OA Library

Home Farm, Burton-In-Kendal, Cumbria- Archaeological Building Investigation

Ridings, Christopher (2006) Home Farm, Burton-In-Kendal, Cumbria- Archaeological Building Investigation. [Client Report] (Unpublished)

[thumbnail of Home_Farm_Complete.pdf]

Download (10MB) | Preview


(Planning Application 5/05/0116) to South Lakeland District Council to convert Home Farm, a Model Farm on the Dalton Hall Estate, Burton in Kendal, Cumbria (SD 5384 7610), into office accommodation. As part of the planning procedure, the council consulted Cumbria County Council Historic Environment Service (CCCHES), which recommended an building recording programme of English Heritage (2006) Level III standard. This was to include a rapid desk-based assessment, which would provide a historical background and detail any changes in the development of the building. In addition, an extensive site investigation was to be undertaken, comprising written descriptions, as well an extensive photographic record, and site drawings of the floor plans and sections. J B Birch Architect requested that Oxford Archaeology North (OA North) undertake the building investigation, which was duly completed in August 2006.

The survey revealed that the barn and ranges were built in the mid nineteenth century as a ‘model farm’, and were evidently used for that purpose. Although the farm was built to older designs, made popular during the early years of the trend (1750-1800), it was a progressive and modernistic enterprise, which utilised the latest steam-powered technology, and moreover, recognised the growing importance of rearing livestock. It was deliberately designed in this manner, and as such, it has required little in the way of alteration over 150 years. Over time, the steam-powered engine was superseded with later technology, but the barn has no doubt functioned as fodder storage for the livestock still housed within the ranges.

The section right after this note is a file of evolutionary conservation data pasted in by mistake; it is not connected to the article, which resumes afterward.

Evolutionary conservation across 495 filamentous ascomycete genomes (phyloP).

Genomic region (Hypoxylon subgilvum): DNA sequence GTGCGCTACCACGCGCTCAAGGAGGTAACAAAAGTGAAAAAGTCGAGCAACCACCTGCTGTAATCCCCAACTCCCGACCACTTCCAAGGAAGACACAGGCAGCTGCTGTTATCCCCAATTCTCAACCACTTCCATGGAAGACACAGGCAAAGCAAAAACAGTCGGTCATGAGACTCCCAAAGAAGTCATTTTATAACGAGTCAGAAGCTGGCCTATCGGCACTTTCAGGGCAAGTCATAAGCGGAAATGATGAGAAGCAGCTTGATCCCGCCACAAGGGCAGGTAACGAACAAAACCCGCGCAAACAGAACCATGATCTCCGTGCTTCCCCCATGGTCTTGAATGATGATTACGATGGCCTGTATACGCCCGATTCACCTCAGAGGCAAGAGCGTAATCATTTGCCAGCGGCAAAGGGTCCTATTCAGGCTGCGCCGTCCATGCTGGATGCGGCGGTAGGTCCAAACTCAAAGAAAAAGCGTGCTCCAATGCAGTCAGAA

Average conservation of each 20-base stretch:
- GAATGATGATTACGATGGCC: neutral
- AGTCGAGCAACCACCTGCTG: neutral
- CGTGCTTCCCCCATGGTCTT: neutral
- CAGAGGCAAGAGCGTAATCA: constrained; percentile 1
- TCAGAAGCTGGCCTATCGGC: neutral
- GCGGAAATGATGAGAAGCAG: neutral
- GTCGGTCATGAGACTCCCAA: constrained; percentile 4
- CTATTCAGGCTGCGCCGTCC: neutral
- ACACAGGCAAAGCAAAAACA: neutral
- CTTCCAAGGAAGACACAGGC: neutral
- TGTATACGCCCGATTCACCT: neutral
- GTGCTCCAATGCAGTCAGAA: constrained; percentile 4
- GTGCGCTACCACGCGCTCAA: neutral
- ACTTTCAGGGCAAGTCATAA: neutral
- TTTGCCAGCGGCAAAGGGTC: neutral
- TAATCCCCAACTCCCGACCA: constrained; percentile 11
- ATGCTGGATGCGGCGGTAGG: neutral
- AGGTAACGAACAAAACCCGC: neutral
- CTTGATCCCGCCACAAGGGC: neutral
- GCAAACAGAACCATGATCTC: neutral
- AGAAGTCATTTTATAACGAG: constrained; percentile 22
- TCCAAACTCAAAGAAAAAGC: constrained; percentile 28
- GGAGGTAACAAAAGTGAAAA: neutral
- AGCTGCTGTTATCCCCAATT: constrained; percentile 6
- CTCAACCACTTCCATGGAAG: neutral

In recent years, activity on the farm has declined. The ranges have evidently not been used for some time and this is obvious from the lack of doors or windows on the courtyard side of the complex. The main barn, however, has been used as a storage area by the present owner of the cottage, whilst the room to the west of the barn, and the engine-house have been utilised as both garages and storage space.

Item Type: Client Report
Subjects: Geographical Areas > English Counties > Cumbria
Period > UK Periods > Post Medieval 1540 - 1901 AD
Divisions: Oxford Archaeology North
Depositing User: barker
Date Deposited: 30 Oct 2020 11:13
Last Modified: 30 Oct 2020 11:13
URI: http://eprints.oxfordarchaeology.com/id/eprint/5667

Actions (login required)

View Item
View Item